Father Stanisław Musiał, who had been a leading figure in advocating a Catholic-Jewish dialogue and Polish-Jewish reconciliation, wrote that Gross' book had shattered the myth that Poles were solely victims who "themselves never wronged anyone."[19] Agnieszka Magdziak-Miszewska, a former deputy editor-in-chief of the Polish Catholic magazine Znak and Polish consul-general, wrote

I am convinced that Neighbors is a book which had to be written and which is needed. Facing up to the painful truth of Jedwabne is, in my conviction, the most serious test that we Poles have had to confront in the last decade.[20]

According to Joanna B. Michlic, "Gross and his supporters referred to the Polish version of the notion of Judeo-communism (see żydokomuna) as an antisemitic cliché, whereas Gross’s opponents, to varying degrees, treated it as an actual historical fact. In the latter group, Judeo-communism served the purpose of rationalizing and explaining the participation of ethnic Poles in killing their Jewish neighbors and, thus, in minimizing the criminal nature of the murder."[21]

Gross responded by defending the veracity of the conclusions he drew from his use of testimonials, and insisted that he differentiated between types of testimony, and pointed out that Neighbors contained "an extensive justification why depositions produced during a trial conducted in Stalinist Poland, extracted by abusive secret police interrogators, are credible in this case."[22][23]

Further reading

  • Antony Polonsky and Joanna Michlic (eds) The Neighbors Respond (Princeton NJ: Princeton University Press, 2004)
  • Marek Chodakiewicz, The Massacre in Jedwabne July 10, 1941. Before, During and After (Boulder CO: East European Monographs, 2005)


  1. 1.0 1.1 (Polish) The 90th session of the Senate of the Republic of Poland. Stenograph, part 2.2. Report by Leon Kieres, president of the Institute of National Remembrance for the period from July 1, 2000 to June 30, 2001. Donald Tusk presiding.
  2. Norman Davies describes "Neighbors" as "deeply unfair to Poles". Source: Davies: "Strach" to nie analiza, lecz publicystyka, Gazeta Wyborcza, January 21, 2008 (Polish)
  3. Craig Whitlock, A Scholar's Legal Peril in Poland, Washington Post Foreign Service, Friday, January 18, 2008; Page A14
  4. Findings of Investigation S 1/00/Zn into the Murder of Polish Citizens of Jewish Origin in the Town of Jedwabne on 10 July 1941, pursuant to Article 1 Point 1 of the Decree of 31 August 1944. In: Antony Polonsky & Joanna B. Michlic, eds. The Neighbors Respond: The Controversy over the Jedwabne Massacre in Poland. Princeton University Press, 2003.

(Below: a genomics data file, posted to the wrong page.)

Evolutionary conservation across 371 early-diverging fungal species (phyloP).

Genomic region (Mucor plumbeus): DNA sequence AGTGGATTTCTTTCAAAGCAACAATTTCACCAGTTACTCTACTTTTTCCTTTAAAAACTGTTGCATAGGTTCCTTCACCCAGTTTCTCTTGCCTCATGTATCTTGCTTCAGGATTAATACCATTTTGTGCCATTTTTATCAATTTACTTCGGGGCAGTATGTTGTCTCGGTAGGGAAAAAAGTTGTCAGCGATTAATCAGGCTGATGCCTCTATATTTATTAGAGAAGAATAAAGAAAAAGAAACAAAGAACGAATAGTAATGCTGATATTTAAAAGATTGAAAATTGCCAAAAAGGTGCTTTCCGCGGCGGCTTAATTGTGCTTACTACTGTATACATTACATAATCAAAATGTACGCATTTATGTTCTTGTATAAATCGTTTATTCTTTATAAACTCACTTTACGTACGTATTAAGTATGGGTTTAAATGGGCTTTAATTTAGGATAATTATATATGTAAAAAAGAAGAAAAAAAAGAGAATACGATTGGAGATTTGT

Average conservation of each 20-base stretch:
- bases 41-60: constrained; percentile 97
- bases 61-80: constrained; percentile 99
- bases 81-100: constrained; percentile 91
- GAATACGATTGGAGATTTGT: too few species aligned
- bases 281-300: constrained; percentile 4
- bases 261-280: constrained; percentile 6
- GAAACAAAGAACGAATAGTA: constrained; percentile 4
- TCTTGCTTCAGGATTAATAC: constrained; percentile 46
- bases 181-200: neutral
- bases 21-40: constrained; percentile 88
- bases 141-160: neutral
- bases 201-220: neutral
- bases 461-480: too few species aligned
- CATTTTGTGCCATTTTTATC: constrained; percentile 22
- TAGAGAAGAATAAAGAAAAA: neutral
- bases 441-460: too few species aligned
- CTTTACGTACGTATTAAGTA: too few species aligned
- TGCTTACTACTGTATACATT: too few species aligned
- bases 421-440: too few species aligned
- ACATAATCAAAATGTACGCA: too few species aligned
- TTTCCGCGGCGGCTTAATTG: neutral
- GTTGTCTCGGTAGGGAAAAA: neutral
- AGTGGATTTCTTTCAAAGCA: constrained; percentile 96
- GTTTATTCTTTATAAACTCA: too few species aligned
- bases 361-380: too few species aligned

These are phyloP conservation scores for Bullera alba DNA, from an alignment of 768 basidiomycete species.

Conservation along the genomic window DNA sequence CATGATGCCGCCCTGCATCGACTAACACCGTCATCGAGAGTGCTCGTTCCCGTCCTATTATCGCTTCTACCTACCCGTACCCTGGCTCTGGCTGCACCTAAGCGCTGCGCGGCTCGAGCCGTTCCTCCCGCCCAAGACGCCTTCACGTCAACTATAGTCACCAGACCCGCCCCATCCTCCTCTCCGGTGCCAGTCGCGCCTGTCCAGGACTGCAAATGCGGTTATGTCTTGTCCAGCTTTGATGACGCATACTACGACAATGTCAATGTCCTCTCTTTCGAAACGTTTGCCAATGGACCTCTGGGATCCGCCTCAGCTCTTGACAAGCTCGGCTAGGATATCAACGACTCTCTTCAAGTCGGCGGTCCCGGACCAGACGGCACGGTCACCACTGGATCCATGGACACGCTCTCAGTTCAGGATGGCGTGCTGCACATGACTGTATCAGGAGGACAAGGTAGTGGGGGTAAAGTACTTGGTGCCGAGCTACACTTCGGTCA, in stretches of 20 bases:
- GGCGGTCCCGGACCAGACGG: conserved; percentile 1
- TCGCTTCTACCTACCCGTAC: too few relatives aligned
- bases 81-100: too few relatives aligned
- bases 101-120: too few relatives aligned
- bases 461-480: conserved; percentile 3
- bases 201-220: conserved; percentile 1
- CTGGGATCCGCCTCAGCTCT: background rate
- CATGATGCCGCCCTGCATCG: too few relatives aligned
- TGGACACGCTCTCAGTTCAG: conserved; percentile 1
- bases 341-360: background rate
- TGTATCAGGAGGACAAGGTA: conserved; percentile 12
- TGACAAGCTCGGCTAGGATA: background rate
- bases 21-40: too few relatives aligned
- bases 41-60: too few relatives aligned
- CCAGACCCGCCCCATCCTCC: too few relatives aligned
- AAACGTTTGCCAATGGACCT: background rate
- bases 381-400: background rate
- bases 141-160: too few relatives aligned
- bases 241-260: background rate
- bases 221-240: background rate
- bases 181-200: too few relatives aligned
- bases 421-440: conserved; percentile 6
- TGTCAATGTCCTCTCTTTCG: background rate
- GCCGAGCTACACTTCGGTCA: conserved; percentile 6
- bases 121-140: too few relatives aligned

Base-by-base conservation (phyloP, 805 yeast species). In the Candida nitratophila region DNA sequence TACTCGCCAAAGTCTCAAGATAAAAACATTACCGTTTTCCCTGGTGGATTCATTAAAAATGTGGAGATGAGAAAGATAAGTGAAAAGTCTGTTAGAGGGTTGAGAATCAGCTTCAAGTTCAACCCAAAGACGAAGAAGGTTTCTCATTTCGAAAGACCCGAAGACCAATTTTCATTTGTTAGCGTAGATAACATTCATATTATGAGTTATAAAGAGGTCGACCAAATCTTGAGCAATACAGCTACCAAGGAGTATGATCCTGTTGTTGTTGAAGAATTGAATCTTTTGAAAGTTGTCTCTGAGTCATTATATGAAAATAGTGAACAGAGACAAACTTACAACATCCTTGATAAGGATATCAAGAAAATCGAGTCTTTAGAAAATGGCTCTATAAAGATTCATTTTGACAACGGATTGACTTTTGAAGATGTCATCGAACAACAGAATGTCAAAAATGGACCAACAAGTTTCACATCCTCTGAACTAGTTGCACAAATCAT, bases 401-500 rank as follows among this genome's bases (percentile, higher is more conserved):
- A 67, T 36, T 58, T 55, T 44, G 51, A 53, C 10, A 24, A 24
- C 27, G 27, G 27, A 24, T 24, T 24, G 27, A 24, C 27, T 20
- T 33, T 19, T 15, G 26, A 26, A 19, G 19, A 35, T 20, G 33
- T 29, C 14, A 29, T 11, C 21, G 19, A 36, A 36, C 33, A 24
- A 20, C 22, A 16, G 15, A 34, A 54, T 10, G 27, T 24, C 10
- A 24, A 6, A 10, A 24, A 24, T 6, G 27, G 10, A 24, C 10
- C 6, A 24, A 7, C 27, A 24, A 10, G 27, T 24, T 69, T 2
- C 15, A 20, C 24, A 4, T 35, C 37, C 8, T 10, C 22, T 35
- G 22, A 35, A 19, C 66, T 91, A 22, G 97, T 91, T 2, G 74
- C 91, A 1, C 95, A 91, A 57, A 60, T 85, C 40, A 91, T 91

5. Postanowienie o umorzeniu śledztwa IPN, June 30, 2003 (Polish)
  6. Dariusz Stola, ‘A Monument of Words’, Yad Vashem Studies, 2003. In Michlic "Letter to the Editor."
  7. Joanna B. Michlic and Antony Polonsky. Letter to the Editor. History. January 2008, Vol. 93 Issue 309.
  8. National Book Critics Circle. All Past National Book Critics Circle Award Winners and Finalists.
  9. The National Book Foundation. The National Book Awards Winners & Finalists, Since 1950
  10. Padraic Kenney, "Neighbors: The Destruction of the Jewish Community in Jedwabne, Poland." in The American Historical Review. Washington: Jun 2002. Vol. 107, Iss. 3.[verification needed]
  11. John Connelly, "Poles and Jews in the Second World War: the Revisions of Jan T. Gross." Contemporary European History. Cambridge: Nov 2002. Vol. 11, Issue 4.[verification needed]
  12. Bernard Wasserstein, "Neighbors: The Destruction of the Jewish Community in Jedwabne, Poland." The English Historical Review, Vol. 116, No. 469, 1303-1304.[verification needed]
  13. Joshua D. Zimmerman. Contested Memories: Poles and Jews during the Holocaust and its Aftermath. Rutgers University Press, 2003.
  14. Jaroslaw Anders, "The Murder of Memory." The New Republic. April 9, 2001.[verification needed]
  15. "Jedwabne Questions about the Past and the Future." Polish News Bulletin, July 26, 2001.[verification needed]
  16. PBU Report, 6 and 20 March 2001. Credibility of Witnesses in 1941 Pogrom Book Questioned. Accessed 2008-05-10.
  17. Tomasz Strzembosz, “Inny obraz sąsiadów”, Rzeczpospolita, archived by Internet Wayback Machine
  18. Prof. Tomasz Strzembosz, Ultimate debunking of Gross. Polish original published in Rzeczpospolita (newspaper), 31 March 2001.
  19. Joshua D. Zimmerman. Contested Memories: Poles and Jews during the Holocaust and its Aftermath. Rutgers University Press, 2003.
  20. Joshua D. Zimmerman. Contested Memories: Poles and Jews during the Holocaust and its Aftermath. Rutgers University Press, 2003.
  21. Joanna Michlic. The Soviet Occupation of Poland, 1939–41, and the Stereotype of the Anti-Polish and Pro-Soviet Jew. Jewish Social Studies: History, Culture, and Society. Spring/Summer 2007, Vol. 13, No. 3:135-176.[verification needed]
  22. Jan Tomasz Gross, “Podtrzymuję swoje tezy,” Gazeta Wyborcza, April 3, 2001, 16-17.
  23. Jan T. Gross. A Response. Slavic Review. Vol. 61, No. 3 (Autumn, 2002):483-489.